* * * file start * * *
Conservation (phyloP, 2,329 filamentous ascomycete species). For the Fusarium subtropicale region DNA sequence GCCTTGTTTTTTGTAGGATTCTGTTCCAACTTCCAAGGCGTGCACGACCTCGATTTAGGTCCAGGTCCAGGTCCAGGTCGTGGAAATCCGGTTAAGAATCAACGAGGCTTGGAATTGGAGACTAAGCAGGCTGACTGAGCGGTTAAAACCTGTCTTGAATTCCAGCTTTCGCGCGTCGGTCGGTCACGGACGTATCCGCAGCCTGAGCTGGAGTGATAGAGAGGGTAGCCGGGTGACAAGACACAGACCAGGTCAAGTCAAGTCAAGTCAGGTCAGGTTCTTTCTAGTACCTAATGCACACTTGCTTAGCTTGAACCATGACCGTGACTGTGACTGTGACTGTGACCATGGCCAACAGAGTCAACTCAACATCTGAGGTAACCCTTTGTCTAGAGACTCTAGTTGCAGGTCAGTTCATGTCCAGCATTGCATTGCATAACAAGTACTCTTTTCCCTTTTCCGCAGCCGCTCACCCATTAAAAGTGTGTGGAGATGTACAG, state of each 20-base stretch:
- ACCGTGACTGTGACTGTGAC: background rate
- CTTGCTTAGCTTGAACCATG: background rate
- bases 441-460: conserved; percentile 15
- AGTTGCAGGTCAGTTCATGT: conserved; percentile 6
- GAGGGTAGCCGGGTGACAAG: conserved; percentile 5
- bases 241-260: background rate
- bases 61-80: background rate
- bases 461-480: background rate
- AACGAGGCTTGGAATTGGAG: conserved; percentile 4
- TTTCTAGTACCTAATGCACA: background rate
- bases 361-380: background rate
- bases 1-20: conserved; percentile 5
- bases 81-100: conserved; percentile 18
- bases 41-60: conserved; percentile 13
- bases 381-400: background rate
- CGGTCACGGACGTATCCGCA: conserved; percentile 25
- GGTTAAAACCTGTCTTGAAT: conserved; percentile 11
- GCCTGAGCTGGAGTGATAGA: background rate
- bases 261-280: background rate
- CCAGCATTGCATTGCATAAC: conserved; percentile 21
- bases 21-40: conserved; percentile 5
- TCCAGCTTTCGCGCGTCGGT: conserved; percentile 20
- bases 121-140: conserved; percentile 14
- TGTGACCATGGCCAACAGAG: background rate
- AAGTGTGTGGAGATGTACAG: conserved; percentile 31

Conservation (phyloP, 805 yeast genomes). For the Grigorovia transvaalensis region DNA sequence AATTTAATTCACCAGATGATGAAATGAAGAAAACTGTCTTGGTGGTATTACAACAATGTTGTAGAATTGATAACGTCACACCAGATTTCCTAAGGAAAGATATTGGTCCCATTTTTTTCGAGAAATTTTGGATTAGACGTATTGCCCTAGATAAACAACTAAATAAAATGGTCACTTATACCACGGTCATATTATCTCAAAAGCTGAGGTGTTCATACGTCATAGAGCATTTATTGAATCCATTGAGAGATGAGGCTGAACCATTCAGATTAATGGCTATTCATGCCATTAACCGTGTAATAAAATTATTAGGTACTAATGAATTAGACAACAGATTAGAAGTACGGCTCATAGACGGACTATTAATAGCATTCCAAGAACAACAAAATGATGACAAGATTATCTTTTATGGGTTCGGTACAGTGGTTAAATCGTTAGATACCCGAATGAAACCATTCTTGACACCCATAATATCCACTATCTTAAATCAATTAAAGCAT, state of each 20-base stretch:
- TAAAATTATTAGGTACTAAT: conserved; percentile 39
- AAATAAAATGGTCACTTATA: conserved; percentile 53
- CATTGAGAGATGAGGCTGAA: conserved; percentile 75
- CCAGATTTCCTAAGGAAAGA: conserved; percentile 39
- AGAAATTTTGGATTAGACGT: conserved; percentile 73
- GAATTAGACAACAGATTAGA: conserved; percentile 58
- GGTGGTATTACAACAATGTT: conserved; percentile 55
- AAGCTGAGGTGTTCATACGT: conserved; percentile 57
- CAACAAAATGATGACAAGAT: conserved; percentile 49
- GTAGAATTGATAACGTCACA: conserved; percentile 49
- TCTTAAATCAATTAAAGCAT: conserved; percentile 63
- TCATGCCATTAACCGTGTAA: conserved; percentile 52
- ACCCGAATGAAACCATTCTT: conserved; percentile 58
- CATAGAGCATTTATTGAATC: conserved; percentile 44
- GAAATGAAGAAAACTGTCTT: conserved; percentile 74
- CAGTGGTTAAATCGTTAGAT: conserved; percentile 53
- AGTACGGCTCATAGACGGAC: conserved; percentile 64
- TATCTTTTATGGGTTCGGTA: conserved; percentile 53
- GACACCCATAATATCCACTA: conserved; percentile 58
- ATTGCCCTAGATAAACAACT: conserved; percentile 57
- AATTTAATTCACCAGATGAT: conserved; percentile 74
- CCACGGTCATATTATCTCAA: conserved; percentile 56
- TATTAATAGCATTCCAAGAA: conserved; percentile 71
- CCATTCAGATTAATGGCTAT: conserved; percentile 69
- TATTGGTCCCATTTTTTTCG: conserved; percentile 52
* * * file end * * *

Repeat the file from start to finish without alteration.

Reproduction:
Conservation (phyloP, 2,329 filamentous ascomycete species). For the Fusarium subtropicale region DNA sequence GCCTTGTTTTTTGTAGGATTCTGTTCCAACTTCCAAGGCGTGCACGACCTCGATTTAGGTCCAGGTCCAGGTCCAGGTCGTGGAAATCCGGTTAAGAATCAACGAGGCTTGGAATTGGAGACTAAGCAGGCTGACTGAGCGGTTAAAACCTGTCTTGAATTCCAGCTTTCGCGCGTCGGTCGGTCACGGACGTATCCGCAGCCTGAGCTGGAGTGATAGAGAGGGTAGCCGGGTGACAAGACACAGACCAGGTCAAGTCAAGTCAAGTCAGGTCAGGTTCTTTCTAGTACCTAATGCACACTTGCTTAGCTTGAACCATGACCGTGACTGTGACTGTGACTGTGACCATGGCCAACAGAGTCAACTCAACATCTGAGGTAACCCTTTGTCTAGAGACTCTAGTTGCAGGTCAGTTCATGTCCAGCATTGCATTGCATAACAAGTACTCTTTTCCCTTTTCCGCAGCCGCTCACCCATTAAAAGTGTGTGGAGATGTACAG, state of each 20-base stretch:
- ACCGTGACTGTGACTGTGAC: background rate
- CTTGCTTAGCTTGAACCATG: background rate
- bases 441-460: conserved; percentile 15
- AGTTGCAGGTCAGTTCATGT: conserved; percentile 6
- GAGGGTAGCCGGGTGACAAG: conserved; percentile 5
- bases 241-260: background rate
- bases 61-80: background rate
- bases 461-480: background rate
- AACGAGGCTTGGAATTGGAG: conserved; percentile 4
- TTTCTAGTACCTAATGCACA: background rate
- bases 361-380: background rate
- bases 1-20: conserved; percentile 5
- bases 81-100: conserved; percentile 18
- bases 41-60: conserved; percentile 13
- bases 381-400: background rate
- CGGTCACGGACGTATCCGCA: conserved; percentile 25
- GGTTAAAACCTGTCTTGAAT: conserved; percentile 11
- GCCTGAGCTGGAGTGATAGA: background rate
- bases 261-280: background rate
- CCAGCATTGCATTGCATAAC: conserved; percentile 21
- bases 21-40: conserved; percentile 5
- TCCAGCTTTCGCGCGTCGGT: conserved; percentile 20
- bases 121-140: conserved; percentile 14
- TGTGACCATGGCCAACAGAG: background rate
- AAGTGTGTGGAGATGTACAG: conserved; percentile 31

Conservation (phyloP, 805 yeast genomes). For the Grigorovia transvaalensis region DNA sequence AATTTAATTCACCAGATGATGAAATGAAGAAAACTGTCTTGGTGGTATTACAACAATGTTGTAGAATTGATAACGTCACACCAGATTTCCTAAGGAAAGATATTGGTCCCATTTTTTTCGAGAAATTTTGGATTAGACGTATTGCCCTAGATAAACAACTAAATAAAATGGTCACTTATACCACGGTCATATTATCTCAAAAGCTGAGGTGTTCATACGTCATAGAGCATTTATTGAATCCATTGAGAGATGAGGCTGAACCATTCAGATTAATGGCTATTCATGCCATTAACCGTGTAATAAAATTATTAGGTACTAATGAATTAGACAACAGATTAGAAGTACGGCTCATAGACGGACTATTAATAGCATTCCAAGAACAACAAAATGATGACAAGATTATCTTTTATGGGTTCGGTACAGTGGTTAAATCGTTAGATACCCGAATGAAACCATTCTTGACACCCATAATATCCACTATCTTAAATCAATTAAAGCAT, state of each 20-base stretch:
- TAAAATTATTAGGTACTAAT: conserved; percentile 39
- AAATAAAATGGTCACTTATA: conserved; percentile 53
- CATTGAGAGATGAGGCTGAA: conserved; percentile 75
- CCAGATTTCCTAAGGAAAGA: conserved; percentile 39
- AGAAATTTTGGATTAGACGT: conserved; percentile 73
- GAATTAGACAACAGATTAGA: conserved; percentile 58
- GGTGGTATTACAACAATGTT: conserved; percentile 55
- AAGCTGAGGTGTTCATACGT: conserved; percentile 57
- CAACAAAATGATGACAAGAT: conserved; percentile 49
- GTAGAATTGATAACGTCACA: conserved; percentile 49
- TCTTAAATCAATTAAAGCAT: conserved; percentile 63
- TCATGCCATTAACCGTGTAA: conserved; percentile 52
- ACCCGAATGAAACCATTCTT: conserved; percentile 58
- CATAGAGCATTTATTGAATC: conserved; percentile 44
- GAAATGAAGAAAACTGTCTT: conserved; percentile 74
- CAGTGGTTAAATCGTTAGAT: conserved; percentile 53
- AGTACGGCTCATAGACGGAC: conserved; percentile 64
- TATCTTTTATGGGTTCGGTA: conserved; percentile 53
- GACACCCATAATATCCACTA: conserved; percentile 58
- ATTGCCCTAGATAAACAACT: conserved; percentile 57
- AATTTAATTCACCAGATGAT: conserved; percentile 74
- CCACGGTCATATTATCTCAA: conserved; percentile 56
- TATTAATAGCATTCCAAGAA: conserved; percentile 71
- CCATTCAGATTAATGGCTAT: conserved; percentile 69
- TATTGGTCCCATTTTTTTCG: conserved; percentile 52